My large drawing of cahier 22 suggests why I say this.
It shows that the 4 outer folded sheets are made of a mix of paper G/82 (rusty orange) and handruled paper G/ms (green). Laurent Guillo has observed that the copie d'exécution generally had hand-ruled staves (Revue de musicologie, 2001, p. 317). Are the hand-ruled sheets therefore leftovers from final performance copies? Put another way, can we hypothesize that paper G/ms is left over from a copie d'exécution which in turn could shed light on how Charpentier worked?
Next comes a single sheet of hand-ruled paper f, that is, f/ms (a thin black line).
After that come the troublesome papers mentioned above: G/26 (red) and G/82 (rusty orange). A black bar suggests the scissors cut that is implicit in Laurent Guillo's presentation of the pages of this cahier. He suggests that Charpentier used half sheets, even though half sheets could easily be lost if they were not were sewed together somehow. But Guillo himself emphasized that "il est parfois difficile de distinguer entre plusieurs papiers dont les dimensions sont proches, pour savoir s'ils constituent deux productions différentes." (For example, according to his table in Les Manuscrits autographes, p. 39, the differences between PAP-26 and PAP-82 are really quite slight and involve, at most, 1-2 mm. in the height of the staves, 1-2 mm. in the space between staves, and 2-5 mm. in the total height of the printing forme.)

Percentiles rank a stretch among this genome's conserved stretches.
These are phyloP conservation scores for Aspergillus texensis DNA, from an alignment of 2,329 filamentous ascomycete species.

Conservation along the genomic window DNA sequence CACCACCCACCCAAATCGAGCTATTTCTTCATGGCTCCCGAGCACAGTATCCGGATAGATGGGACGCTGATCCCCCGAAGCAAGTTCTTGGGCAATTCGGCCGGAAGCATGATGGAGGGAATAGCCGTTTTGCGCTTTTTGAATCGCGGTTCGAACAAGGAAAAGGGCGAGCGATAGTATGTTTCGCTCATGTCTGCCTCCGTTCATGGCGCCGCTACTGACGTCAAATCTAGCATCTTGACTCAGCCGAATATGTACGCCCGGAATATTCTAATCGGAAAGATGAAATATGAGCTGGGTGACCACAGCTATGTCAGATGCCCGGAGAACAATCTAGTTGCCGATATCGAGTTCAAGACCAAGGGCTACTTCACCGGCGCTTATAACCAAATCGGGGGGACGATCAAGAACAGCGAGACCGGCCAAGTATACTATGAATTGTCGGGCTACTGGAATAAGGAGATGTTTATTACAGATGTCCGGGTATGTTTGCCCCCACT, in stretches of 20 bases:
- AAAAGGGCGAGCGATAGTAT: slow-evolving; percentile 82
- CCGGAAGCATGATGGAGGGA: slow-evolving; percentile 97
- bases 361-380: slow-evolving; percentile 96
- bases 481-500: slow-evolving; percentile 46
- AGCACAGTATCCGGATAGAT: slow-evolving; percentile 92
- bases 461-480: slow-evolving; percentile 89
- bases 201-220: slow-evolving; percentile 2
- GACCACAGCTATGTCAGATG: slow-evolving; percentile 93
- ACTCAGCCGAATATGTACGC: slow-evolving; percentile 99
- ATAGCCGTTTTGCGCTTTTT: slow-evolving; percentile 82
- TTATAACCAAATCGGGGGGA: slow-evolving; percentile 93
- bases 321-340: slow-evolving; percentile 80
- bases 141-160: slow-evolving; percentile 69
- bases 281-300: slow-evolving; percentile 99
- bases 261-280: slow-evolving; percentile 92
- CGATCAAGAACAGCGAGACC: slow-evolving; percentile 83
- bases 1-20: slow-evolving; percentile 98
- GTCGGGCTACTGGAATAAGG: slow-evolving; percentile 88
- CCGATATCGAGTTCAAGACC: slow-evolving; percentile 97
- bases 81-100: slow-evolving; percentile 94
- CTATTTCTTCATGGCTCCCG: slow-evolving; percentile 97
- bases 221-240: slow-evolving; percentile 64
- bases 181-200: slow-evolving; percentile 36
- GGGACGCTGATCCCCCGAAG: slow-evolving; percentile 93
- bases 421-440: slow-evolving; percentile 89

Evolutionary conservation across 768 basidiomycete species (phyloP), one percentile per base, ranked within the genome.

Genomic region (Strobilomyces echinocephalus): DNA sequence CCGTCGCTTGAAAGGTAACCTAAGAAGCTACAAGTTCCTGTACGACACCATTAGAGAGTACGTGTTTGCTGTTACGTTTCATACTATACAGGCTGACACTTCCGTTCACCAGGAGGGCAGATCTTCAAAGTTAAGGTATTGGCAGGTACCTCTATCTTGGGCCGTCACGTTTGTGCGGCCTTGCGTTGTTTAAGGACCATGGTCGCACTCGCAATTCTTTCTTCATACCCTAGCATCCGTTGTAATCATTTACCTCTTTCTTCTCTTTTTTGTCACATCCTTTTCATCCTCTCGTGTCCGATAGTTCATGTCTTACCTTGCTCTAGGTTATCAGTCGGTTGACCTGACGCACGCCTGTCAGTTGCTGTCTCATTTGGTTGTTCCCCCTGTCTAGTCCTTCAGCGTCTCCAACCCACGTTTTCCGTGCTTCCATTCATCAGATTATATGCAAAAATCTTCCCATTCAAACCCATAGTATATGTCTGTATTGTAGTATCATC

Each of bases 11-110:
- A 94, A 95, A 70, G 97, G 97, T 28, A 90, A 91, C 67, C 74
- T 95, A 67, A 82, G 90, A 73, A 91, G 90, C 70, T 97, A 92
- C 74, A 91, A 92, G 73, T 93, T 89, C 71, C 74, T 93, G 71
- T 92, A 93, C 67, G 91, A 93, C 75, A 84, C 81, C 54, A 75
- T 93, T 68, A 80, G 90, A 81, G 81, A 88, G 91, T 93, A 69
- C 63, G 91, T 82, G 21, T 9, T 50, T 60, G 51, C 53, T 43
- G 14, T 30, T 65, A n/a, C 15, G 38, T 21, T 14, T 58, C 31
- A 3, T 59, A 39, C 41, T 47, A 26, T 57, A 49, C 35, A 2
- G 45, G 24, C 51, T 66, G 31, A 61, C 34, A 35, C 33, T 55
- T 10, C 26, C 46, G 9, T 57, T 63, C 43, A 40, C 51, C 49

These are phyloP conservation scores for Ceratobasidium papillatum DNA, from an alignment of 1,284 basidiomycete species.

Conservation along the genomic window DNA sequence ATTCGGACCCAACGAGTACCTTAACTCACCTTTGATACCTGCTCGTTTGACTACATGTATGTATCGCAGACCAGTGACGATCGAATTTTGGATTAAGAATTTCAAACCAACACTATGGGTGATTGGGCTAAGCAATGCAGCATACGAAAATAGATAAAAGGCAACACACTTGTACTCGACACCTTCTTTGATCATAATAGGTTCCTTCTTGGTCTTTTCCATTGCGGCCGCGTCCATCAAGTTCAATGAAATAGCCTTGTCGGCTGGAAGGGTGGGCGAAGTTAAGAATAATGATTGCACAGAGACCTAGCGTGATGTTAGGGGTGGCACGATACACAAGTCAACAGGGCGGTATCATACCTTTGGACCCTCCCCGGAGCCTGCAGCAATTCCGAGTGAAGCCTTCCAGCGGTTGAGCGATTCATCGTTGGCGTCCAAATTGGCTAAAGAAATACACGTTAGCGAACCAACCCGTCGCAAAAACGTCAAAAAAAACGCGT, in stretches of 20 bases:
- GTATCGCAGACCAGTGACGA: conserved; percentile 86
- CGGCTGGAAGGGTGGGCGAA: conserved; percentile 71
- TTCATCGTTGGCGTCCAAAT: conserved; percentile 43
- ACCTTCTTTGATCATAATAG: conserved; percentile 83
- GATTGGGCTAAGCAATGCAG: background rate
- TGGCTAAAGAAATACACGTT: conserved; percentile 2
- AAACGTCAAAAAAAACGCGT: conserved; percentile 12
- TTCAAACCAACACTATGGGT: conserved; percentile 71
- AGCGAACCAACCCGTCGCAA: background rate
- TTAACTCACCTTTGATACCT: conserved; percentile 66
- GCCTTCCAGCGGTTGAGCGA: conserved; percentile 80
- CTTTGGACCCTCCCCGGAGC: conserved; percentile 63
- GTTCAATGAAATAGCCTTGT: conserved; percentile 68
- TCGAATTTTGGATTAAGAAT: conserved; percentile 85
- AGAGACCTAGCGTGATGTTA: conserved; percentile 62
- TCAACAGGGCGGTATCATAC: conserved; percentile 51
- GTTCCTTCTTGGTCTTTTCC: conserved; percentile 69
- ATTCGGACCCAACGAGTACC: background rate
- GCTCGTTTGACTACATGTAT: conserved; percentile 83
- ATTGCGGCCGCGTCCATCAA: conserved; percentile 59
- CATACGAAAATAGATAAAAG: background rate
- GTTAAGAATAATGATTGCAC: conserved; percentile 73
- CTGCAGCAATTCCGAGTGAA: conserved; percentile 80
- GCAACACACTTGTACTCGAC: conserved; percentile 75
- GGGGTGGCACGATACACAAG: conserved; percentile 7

In the center of the cahier are two sheets of paper E/83 (blue). They date from the late 1670s and contain a piece for the Dauphin's musicians. In short, Charpentier preserved these inner pages, but recopied the outer part of the cahier after 1680, when he changed the shape of his G-clef.